Further, Freud notes in his encyclopedia entry on the libido theory that the “sexual instinct turns out to be of a highly composite nature and is liable to disintegrate once more into its component instincts” (SE ?, 256). That is, the sexual drive is really just made up of the oral, anal and phallic drives, coming together as one in the genital stage.

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Castration

March 7, 2008

I was sitting in a coffee shop yesterday and overheard a couple of ladies reading from a newspaper. The article had something to do with a man getting his prick removed by his wife after she had drugged him. The kicker was that after the ordeal was done and the ‘missing piece’ was replaced he forgave her. That seems pretty odd, so I tried to look it up online but could find nothing. What I did end up doing, however, was looking at a pile of other castration stories. Which, I think, is probably relevant for us, considering what we’re writing about. That is, what about when people DO get castrated?

The first one that I found interesting was the case of Kim Tran, who axed her boyfriend’s cock after he tried to break-up with her. And what did she do with it? Well, she threw it in the toilet and flushed. This makes me think of how Freud describes little boys’ take on sex – it happens with a detachable penis which goes in the back door, and is associated with shit (I’m thinking of the Wolf Man case in particular). I don’t, however, think Freud links that with castration…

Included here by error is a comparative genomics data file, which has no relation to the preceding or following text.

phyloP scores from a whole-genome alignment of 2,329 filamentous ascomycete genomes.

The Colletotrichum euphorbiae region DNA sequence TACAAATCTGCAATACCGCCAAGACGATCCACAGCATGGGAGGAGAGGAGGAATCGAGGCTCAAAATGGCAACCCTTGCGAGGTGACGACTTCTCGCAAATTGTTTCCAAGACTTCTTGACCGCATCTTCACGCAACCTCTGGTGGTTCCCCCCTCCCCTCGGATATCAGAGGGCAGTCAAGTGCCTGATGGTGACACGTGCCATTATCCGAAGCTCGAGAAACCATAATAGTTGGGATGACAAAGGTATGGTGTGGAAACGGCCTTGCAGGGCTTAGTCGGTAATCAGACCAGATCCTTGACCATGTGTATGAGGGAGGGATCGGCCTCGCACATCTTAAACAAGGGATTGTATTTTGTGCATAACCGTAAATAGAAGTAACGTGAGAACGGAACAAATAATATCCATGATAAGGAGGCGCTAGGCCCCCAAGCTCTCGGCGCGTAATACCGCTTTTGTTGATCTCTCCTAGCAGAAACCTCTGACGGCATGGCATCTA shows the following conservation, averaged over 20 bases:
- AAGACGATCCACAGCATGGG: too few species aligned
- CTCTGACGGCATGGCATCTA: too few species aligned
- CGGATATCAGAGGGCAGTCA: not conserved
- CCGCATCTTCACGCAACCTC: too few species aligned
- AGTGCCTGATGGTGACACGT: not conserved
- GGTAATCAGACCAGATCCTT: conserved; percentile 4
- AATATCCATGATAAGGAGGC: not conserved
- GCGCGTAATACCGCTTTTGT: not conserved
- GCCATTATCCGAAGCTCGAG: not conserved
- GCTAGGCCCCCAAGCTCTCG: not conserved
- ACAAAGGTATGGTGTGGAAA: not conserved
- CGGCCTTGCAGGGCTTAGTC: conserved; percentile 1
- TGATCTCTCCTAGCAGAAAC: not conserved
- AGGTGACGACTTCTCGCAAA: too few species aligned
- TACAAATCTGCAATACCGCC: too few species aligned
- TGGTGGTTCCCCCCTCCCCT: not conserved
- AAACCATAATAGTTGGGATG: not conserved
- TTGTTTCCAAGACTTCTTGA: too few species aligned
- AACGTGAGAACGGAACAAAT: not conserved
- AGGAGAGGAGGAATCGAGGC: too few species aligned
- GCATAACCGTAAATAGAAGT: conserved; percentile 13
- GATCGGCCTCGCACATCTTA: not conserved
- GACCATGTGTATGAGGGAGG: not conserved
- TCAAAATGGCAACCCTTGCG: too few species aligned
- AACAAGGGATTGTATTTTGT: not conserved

One thing I noticed about reports of a few American cases (the Bobbit one, most prominently) is that first, in her defense, the woman in question claims abuse, but is then accused of being motivated by jealousy. The jealousy angle is interesting, perhaps because it makes the most sense, even in a horde-father sort of way: To keep him from accessing other woman, he has to be stopped. Instead of killing him, however, he’s just separated from the object of his power…

But one is forced to wonder if the whole jealousy accusation is just an easy way to discount what the woman’s done (a little more on this below) and even makes me think of the whole ‘suppression of the seduction theory’ business. That is, many of Freud’s patients were abused by their fathers. But as they say, ‘Just because you’re paranoid, don’t mean they’re not after you’, or rather, ‘just because they’re after you doesn’t mean your justified in being paranoid!’ That is, just because you’ve been abused doesn’t mean your neurosis isn’t a neurosis! One could be both abused and jealous of the exploits of one’s aggressor… Anyway, I digress.